Last night I dreamed I was caught by the police in my illegal campsite- I guess nothing is not without costs if you have a guilty conscience! I seem to have an abundance of that. Tonight I’m on the Lake Michigan shore by Cross Village- camping illegally again. It may be the prettiest place I’ve ever slept.
Watching the sunset right now it occurs to me that I have never truly watched a sunset alone. If something is beautiful or appealing to me, why do I always need someone else to enjoy it with? It’s undoubtedly nice to share a sunset or a walk with someone else but a lack of company should be no reason not to do something I like.
I’ve taken a lot of photos and posted 1-Second–Every-Day clips for a compilation video, and Allison wrote that article about me- so many opportunities to be judged and validated by others! I’ve been thinking about how I value other people’s opinion of me so highly, but I forget that I am “other people” to other people. It gives me a mental image of the world where everyone is constantly engaged in assigning value to other people’s stuff and putting their stuff out to be valued by others at the same time. That constant validation cycle is pure folly. I will always care about what other people think- probably more than I’d like to- but I hope at least to judge my acts, opinions, and even photos, for myself first. Continue reading “Day 11: Crooked Lake to Cross Village”
Beautiful Petoskey! I’ve been resting here since my birthday walk-a-thon. I’ve walked from the campgrounds along Lake Michigan into town. Mom, Grandma, Sarah and her friend came and visited me yesterday. When Sarah saw me she said “I thought you’d look worse!” so I made sure to show off my blisters, scratches and bruises. Mom gave me a GPS, which I reluctantly accepted since I lost my last one. She also gave me a huge pile of other birthday gifts, which was nice but mostly frustrating. It’s not that I don’t appreciate the gesture and its not that I don’t like what she gave me but I am carrying everything on my back and this trip is not about stuff. I am grateful for Mom’s generosity but getting gifts like that makes me feel icky.
The farther I hike the more remote my surroundings will be- from the relatively populated Traverse City area to the tourist hub of Mackinaw, into the true wilderness of the Upper Peninsula, my trail will become more raw as I gain experience. I wonder if I’ll make it all the way to Copper Harbor and Isle Royale. This week has been hard but I have had the safety net of nearby towns and even my family nearby to offer support if I need it. I look forward to slipping away from those supports. I want to test myself even more. Continue reading “Day 10: Petoskey to Crooked Lake”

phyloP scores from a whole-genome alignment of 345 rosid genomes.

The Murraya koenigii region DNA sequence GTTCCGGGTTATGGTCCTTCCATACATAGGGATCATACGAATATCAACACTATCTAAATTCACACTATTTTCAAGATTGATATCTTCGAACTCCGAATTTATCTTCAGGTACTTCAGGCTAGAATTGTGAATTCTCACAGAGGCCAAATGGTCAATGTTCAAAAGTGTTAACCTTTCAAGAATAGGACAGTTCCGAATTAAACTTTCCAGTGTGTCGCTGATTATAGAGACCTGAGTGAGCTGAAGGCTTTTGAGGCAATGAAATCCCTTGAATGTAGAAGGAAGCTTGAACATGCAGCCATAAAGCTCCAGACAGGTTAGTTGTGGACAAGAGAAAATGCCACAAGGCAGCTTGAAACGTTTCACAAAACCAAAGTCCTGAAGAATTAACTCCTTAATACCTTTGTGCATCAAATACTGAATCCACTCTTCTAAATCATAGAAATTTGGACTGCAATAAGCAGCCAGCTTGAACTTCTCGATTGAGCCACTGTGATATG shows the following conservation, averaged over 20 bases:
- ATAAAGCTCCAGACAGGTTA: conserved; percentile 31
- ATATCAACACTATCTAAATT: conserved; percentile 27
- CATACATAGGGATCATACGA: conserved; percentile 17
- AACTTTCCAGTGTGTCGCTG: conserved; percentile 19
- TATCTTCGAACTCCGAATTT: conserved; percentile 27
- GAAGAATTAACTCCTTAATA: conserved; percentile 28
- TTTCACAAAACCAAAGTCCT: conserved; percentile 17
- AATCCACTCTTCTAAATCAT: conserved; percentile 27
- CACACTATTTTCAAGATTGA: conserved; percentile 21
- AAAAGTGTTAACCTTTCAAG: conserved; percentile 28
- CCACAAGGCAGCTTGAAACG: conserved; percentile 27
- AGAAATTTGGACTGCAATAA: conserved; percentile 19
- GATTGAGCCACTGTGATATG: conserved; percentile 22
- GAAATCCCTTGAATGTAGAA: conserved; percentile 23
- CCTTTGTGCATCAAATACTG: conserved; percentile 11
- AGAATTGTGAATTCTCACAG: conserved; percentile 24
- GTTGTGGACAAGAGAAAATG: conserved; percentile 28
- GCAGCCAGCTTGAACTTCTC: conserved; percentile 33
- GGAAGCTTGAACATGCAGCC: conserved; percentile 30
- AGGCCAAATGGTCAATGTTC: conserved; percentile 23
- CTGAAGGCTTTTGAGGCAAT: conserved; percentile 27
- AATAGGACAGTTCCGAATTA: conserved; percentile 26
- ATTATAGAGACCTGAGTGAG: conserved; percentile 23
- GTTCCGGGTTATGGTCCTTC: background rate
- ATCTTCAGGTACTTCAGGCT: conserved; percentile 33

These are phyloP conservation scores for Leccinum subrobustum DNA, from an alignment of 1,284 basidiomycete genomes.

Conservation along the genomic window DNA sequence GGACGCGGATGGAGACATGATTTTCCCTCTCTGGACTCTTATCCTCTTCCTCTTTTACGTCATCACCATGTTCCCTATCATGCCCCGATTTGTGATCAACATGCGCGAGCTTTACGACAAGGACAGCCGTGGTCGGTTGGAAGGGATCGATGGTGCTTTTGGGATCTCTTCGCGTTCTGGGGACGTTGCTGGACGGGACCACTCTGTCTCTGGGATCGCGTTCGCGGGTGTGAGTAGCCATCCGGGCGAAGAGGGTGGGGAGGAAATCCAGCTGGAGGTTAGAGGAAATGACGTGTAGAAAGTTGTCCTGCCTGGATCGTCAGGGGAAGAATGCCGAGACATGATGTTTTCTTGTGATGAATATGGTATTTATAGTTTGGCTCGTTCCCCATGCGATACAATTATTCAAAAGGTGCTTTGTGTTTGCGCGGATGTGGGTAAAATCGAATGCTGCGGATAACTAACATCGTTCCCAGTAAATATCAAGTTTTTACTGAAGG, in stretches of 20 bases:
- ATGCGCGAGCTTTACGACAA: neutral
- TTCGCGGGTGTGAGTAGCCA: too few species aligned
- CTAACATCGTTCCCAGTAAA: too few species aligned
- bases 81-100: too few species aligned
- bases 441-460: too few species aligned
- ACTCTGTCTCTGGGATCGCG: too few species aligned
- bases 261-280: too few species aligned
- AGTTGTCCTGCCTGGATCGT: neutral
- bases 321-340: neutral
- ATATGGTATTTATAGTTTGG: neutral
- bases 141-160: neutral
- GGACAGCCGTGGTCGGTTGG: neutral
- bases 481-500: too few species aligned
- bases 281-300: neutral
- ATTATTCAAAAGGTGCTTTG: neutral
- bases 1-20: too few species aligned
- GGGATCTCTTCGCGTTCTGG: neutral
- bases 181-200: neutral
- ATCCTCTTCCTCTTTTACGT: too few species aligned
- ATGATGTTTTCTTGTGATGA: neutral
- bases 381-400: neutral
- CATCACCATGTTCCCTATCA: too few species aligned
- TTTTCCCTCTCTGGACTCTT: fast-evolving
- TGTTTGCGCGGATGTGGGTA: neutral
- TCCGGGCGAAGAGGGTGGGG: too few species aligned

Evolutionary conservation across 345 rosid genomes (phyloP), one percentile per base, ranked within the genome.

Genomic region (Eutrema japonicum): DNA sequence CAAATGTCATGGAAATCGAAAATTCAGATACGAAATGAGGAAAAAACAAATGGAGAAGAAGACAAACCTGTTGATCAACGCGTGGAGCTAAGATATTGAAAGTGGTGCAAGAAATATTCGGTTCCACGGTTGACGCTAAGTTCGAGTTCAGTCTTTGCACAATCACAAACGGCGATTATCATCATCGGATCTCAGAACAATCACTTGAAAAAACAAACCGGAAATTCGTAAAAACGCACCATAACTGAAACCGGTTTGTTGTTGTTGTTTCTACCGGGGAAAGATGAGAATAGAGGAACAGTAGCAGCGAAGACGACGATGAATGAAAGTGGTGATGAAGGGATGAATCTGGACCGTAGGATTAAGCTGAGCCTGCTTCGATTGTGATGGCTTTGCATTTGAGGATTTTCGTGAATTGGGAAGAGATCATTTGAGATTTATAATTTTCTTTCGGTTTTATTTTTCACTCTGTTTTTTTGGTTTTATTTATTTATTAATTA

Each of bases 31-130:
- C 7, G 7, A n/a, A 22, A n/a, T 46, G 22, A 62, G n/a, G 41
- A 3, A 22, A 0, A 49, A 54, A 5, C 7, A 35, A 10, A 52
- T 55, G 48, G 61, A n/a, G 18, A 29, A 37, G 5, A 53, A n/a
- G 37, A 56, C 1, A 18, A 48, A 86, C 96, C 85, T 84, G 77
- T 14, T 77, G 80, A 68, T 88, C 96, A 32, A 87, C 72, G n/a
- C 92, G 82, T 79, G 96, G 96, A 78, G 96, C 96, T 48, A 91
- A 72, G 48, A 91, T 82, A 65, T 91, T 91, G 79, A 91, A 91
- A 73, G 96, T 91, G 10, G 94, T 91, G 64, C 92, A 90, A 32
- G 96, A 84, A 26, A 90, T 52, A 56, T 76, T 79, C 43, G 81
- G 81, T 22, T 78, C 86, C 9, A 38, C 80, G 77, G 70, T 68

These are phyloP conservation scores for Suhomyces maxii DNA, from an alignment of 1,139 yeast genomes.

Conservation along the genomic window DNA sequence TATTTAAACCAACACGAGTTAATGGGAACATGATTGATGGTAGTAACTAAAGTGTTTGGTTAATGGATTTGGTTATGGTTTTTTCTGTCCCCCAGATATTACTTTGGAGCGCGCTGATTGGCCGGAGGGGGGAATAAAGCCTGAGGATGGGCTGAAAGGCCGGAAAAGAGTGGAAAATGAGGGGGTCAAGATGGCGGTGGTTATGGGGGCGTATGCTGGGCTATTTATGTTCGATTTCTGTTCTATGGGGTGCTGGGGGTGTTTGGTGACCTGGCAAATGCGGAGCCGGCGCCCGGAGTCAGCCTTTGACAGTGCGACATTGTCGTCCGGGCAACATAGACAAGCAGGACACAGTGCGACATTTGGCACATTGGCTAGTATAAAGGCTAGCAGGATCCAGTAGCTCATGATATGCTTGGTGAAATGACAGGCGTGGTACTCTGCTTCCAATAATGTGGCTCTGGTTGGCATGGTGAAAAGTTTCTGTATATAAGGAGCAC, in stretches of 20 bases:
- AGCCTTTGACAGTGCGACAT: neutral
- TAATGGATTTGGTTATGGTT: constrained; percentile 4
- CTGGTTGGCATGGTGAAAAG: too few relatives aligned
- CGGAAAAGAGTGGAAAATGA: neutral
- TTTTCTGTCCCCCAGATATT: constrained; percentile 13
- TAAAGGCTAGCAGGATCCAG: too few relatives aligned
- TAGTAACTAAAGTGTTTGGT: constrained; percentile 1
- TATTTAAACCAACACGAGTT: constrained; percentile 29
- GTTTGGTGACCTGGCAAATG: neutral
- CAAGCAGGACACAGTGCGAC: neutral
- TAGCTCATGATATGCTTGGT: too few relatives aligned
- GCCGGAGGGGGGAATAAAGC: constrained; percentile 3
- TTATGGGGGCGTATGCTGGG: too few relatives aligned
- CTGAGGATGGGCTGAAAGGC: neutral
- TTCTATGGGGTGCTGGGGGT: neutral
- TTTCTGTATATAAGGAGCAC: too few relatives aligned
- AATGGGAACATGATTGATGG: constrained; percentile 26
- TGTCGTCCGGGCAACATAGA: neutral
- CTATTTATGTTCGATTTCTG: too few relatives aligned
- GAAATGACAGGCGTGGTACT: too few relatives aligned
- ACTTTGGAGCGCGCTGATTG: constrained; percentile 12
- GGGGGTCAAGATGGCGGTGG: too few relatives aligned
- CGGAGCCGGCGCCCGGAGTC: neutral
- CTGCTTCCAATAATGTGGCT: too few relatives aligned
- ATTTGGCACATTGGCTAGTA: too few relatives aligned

One day into new love’s joys
I start to overanalyze
So far, it’s come too easily
My hope is guarded carefully
I wish I could see in advance
so I don’t have to take a chance.
Without wasting all that time
perhaps we’d spare your heart, or mine.
If I give myself to you-
Will it last? Can I be true?
Will it ever be enough?
Are we capable of us?
So come, look in my eyes awhile.
And don’t you speak, no do not smile.
I want to know what I will see
And if you will look back at me.
STDs are a bummer. At minimum they represent embarrassing disclosure, annoying contraceptives, itching and burning. Farther along the spectrum of misfortune are the incurables, the cancer-causing viruses and the life-threatening illnesses. But no matter how much suffering you may incur, in my opinion, the worst thing about STDs is that some can be passed from mother to child. Imagine an entire life carrying the burden of one of those unfortunate illnesses without even having had the pleasure of acquiring it!
Continue reading “My STD is Fucked Up”
When I moved to Detroit I had no job, no place to live, and almost no friends in my new city. But I did have a plan. My blank slate gave me the freedom to carefully curate every component of my life just the way I wanted it. This meant not accepting the first job offer that came my way, not signing a lease with the first apartment I thought I liked, not befriending the first people who invited me out for a drink, and not going out with to the first guy who asked for my number. It was the longer and lonelier route but I had just been through the hardest year of my life and I knew I was up for the challenge. Continue reading “Economies of the Heart”